Does bottling New World wines in Europe affect the wine? – ask Decanter

A significant amount of New World wine is now bottled at its destination, a trend that supermarkets have helped to drive in the UK. But what effect, if any, does this have on the wine? Barry Dick MW tells Decanter a bit more about the process.

Wine was been shipped around the Old World in barrels for centuries. Here's historic Port wine ships, 'Barcelos Rabelos', on the river Douro. Credit: Cro Magnon / Alamy
Wine was been shipped around the Old World in barrels for centuries. Here

Ask Decanter: New World wines bottled in Europe? Does it have an impact on the wine?

John Lavis, from Bishop Auckland, asks: I’ve noticed a number of southern hemisphere wines – usually at the budget end of the market – bottled in Europe.

Is it shipped in tankers as ready-made wine – and if so, what effect does this have on the wine? An example is Marks & Spencer’s Craft3 Marlborough Sauvignon Blanc which is ‘imported and bottled by Paul Sapin, La Chapelle de Guinchay, France’. Is this a hi-tech industrial business or someone’s garage?

The back label is also rather vague about the process of ‘creating exceptional Kiwi Sauvignon Blancs’. At what point can it not be labelled Marlborough, New Zealand?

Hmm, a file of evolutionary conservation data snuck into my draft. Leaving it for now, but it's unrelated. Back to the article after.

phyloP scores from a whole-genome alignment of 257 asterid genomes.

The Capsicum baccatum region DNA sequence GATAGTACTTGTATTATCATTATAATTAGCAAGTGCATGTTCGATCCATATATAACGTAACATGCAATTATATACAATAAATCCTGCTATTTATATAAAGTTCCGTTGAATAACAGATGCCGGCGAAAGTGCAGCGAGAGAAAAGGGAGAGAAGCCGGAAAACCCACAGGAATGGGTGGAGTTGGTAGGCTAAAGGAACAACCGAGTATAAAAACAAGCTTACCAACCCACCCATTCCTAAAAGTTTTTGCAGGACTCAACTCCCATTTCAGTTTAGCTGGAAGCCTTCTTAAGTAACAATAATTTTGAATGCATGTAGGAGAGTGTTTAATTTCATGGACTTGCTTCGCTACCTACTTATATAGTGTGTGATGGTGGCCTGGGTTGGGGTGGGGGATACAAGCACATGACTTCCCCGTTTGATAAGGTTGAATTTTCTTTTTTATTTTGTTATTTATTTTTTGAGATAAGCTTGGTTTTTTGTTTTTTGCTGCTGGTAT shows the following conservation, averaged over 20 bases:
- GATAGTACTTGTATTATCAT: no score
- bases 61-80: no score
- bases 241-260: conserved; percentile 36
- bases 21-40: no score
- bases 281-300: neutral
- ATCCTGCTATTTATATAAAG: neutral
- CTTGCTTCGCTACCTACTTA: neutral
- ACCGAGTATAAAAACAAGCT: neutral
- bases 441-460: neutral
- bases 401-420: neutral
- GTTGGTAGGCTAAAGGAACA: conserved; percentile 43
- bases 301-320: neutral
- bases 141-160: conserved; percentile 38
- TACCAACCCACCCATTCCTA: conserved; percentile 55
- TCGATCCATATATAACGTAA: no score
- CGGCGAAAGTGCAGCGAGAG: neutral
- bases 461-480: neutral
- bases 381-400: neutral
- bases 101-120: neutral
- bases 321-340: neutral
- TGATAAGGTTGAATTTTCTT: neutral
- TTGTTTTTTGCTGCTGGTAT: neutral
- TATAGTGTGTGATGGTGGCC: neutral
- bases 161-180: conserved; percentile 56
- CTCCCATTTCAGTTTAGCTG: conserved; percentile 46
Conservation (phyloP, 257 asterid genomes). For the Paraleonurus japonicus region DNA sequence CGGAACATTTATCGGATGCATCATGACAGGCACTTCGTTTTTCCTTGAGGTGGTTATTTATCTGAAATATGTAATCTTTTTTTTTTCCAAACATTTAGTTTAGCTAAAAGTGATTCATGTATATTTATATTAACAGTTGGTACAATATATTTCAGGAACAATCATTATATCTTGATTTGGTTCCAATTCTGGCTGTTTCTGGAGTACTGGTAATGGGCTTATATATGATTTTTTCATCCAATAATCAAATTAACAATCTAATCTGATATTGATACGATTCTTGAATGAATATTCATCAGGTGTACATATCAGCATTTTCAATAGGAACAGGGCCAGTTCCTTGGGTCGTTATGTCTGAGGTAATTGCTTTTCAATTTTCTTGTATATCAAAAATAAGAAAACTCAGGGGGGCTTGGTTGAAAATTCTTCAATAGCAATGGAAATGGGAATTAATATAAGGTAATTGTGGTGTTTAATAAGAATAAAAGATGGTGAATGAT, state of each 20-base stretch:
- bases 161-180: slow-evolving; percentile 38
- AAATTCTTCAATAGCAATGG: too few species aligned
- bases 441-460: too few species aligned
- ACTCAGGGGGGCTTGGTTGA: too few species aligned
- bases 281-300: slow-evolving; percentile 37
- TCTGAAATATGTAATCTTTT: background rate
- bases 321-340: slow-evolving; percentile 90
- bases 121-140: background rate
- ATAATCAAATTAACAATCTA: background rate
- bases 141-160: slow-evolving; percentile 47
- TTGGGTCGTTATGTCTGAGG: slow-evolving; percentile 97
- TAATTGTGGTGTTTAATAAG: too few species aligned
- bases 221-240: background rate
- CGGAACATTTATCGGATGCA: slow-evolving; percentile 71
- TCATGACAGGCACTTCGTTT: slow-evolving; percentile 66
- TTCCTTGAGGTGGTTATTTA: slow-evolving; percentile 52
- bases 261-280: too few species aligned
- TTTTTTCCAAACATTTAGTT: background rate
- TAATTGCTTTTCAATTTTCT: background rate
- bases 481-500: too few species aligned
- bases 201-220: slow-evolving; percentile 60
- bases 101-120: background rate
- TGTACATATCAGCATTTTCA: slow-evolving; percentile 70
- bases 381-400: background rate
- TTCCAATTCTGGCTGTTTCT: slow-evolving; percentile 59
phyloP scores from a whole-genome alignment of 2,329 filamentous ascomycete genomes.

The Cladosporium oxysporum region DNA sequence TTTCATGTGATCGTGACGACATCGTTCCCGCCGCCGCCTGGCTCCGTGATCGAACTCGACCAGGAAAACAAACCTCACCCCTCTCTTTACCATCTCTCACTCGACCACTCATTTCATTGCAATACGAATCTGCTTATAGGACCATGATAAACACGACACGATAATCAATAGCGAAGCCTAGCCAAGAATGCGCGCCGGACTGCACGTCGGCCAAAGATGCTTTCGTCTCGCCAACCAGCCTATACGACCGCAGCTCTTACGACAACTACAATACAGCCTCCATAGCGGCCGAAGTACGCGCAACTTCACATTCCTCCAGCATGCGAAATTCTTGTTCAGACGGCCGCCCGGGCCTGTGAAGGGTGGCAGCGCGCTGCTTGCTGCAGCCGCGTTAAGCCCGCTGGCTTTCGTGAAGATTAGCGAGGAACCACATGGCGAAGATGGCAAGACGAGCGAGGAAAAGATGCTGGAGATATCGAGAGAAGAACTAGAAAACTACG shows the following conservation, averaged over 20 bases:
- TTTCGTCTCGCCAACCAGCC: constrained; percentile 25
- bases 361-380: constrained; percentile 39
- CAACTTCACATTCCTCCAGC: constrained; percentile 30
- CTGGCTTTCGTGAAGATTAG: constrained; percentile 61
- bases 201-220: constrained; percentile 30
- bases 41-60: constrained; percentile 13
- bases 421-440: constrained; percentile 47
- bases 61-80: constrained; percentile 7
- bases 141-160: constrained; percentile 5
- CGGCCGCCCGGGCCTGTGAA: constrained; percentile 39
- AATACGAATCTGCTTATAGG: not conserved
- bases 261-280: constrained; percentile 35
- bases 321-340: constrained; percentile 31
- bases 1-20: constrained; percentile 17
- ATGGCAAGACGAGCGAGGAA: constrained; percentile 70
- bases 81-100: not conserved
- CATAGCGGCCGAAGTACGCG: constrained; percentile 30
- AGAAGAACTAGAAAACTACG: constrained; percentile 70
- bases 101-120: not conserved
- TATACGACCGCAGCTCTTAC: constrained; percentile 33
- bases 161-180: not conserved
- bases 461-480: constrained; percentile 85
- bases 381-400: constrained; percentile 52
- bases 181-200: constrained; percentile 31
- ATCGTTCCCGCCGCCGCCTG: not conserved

Barry Dick MW, for Decanter, replies:

Today many wines from the New World are shipped in 24,000-litre Flexitank containers and bottled in their destination market.

A Flexitank is like a giant bag-in-box held inside a standard freight container. On arrival in markets like the UK or Europe, the wine is bottled in purpose-built bottling sites. This practice has increased exponentially over the past 10 years, mainly for reasons of cost and environmental savings.

The impact on the wine of using this method is the interruption of the traditional winemaking process which would bottle the wine as close as possible to its origin.

There is little evidence to support an increase or decrease in quality between wines bottled at origin or destination. The handling of the wine is certainly greater, however, and more filtration occurs. By contrast, bulk shipment provides potential quality savings, as 24,000 litres of wine is transported under excellent thermal stability. On long journeys and routes over the equator, this is a serious benefit.

Sapin is a reputable business and I can attest to a highly proficient, modern bottling site.

Marlborough is one of the global regions which permits its producers to take advantage of the cost and environmental benefits of bulk shipping and packing in foreign markets while keeping the wine’s origin as Marlborough. Many other appellations, particularly in the Old World, do not permit this practice.

Barry Dick MW is a wine consultant with experience in bulk shipment and bottling in market of sale.

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